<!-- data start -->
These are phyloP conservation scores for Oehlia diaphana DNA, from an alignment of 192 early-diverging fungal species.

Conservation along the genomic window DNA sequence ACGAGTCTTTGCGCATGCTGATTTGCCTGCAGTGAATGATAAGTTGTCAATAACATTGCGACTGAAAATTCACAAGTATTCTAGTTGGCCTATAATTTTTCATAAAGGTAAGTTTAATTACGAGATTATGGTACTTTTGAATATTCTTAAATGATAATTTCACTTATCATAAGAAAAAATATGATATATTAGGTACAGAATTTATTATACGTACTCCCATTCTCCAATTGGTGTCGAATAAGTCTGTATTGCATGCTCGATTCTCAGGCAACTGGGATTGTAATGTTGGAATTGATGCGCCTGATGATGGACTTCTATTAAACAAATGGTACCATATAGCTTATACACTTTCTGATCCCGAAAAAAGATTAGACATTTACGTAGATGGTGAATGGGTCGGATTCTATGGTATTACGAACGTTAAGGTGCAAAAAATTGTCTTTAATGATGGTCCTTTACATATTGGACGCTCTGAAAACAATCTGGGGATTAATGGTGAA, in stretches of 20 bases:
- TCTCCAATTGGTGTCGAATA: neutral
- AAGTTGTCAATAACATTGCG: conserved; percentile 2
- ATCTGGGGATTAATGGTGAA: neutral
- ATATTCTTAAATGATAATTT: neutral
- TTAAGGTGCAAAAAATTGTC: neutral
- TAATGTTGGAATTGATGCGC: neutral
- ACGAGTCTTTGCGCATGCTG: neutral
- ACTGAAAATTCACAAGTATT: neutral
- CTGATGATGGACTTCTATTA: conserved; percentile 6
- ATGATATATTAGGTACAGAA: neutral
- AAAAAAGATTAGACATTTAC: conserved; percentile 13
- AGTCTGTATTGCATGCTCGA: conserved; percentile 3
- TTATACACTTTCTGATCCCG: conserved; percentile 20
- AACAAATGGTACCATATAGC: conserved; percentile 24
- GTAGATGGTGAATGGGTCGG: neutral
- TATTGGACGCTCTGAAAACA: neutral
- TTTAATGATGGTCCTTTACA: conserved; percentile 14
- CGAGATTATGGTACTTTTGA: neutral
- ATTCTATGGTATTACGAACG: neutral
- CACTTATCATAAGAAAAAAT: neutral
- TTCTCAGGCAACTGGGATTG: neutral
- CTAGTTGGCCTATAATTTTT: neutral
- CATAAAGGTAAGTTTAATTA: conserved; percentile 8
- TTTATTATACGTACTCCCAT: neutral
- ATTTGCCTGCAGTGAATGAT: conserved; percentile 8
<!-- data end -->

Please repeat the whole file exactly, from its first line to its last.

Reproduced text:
These are phyloP conservation scores for Oehlia diaphana DNA, from an alignment of 192 early-diverging fungal species.

Conservation along the genomic window DNA sequence ACGAGTCTTTGCGCATGCTGATTTGCCTGCAGTGAATGATAAGTTGTCAATAACATTGCGACTGAAAATTCACAAGTATTCTAGTTGGCCTATAATTTTTCATAAAGGTAAGTTTAATTACGAGATTATGGTACTTTTGAATATTCTTAAATGATAATTTCACTTATCATAAGAAAAAATATGATATATTAGGTACAGAATTTATTATACGTACTCCCATTCTCCAATTGGTGTCGAATAAGTCTGTATTGCATGCTCGATTCTCAGGCAACTGGGATTGTAATGTTGGAATTGATGCGCCTGATGATGGACTTCTATTAAACAAATGGTACCATATAGCTTATACACTTTCTGATCCCGAAAAAAGATTAGACATTTACGTAGATGGTGAATGGGTCGGATTCTATGGTATTACGAACGTTAAGGTGCAAAAAATTGTCTTTAATGATGGTCCTTTACATATTGGACGCTCTGAAAACAATCTGGGGATTAATGGTGAA, in stretches of 20 bases:
- TCTCCAATTGGTGTCGAATA: neutral
- AAGTTGTCAATAACATTGCG: conserved; percentile 2
- ATCTGGGGATTAATGGTGAA: neutral
- ATATTCTTAAATGATAATTT: neutral
- TTAAGGTGCAAAAAATTGTC: neutral
- TAATGTTGGAATTGATGCGC: neutral
- ACGAGTCTTTGCGCATGCTG: neutral
- ACTGAAAATTCACAAGTATT: neutral
- CTGATGATGGACTTCTATTA: conserved; percentile 6
- ATGATATATTAGGTACAGAA: neutral
- AAAAAAGATTAGACATTTAC: conserved; percentile 13
- AGTCTGTATTGCATGCTCGA: conserved; percentile 3
- TTATACACTTTCTGATCCCG: conserved; percentile 20
- AACAAATGGTACCATATAGC: conserved; percentile 24
- GTAGATGGTGAATGGGTCGG: neutral
- TATTGGACGCTCTGAAAACA: neutral
- TTTAATGATGGTCCTTTACA: conserved; percentile 14
- CGAGATTATGGTACTTTTGA: neutral
- ATTCTATGGTATTACGAACG: neutral
- CACTTATCATAAGAAAAAAT: neutral
- TTCTCAGGCAACTGGGATTG: neutral
- CTAGTTGGCCTATAATTTTT: neutral
- CATAAAGGTAAGTTTAATTA: conserved; percentile 8
- TTTATTATACGTACTCCCAT: neutral
- ATTTGCCTGCAGTGAATGAT: conserved; percentile 8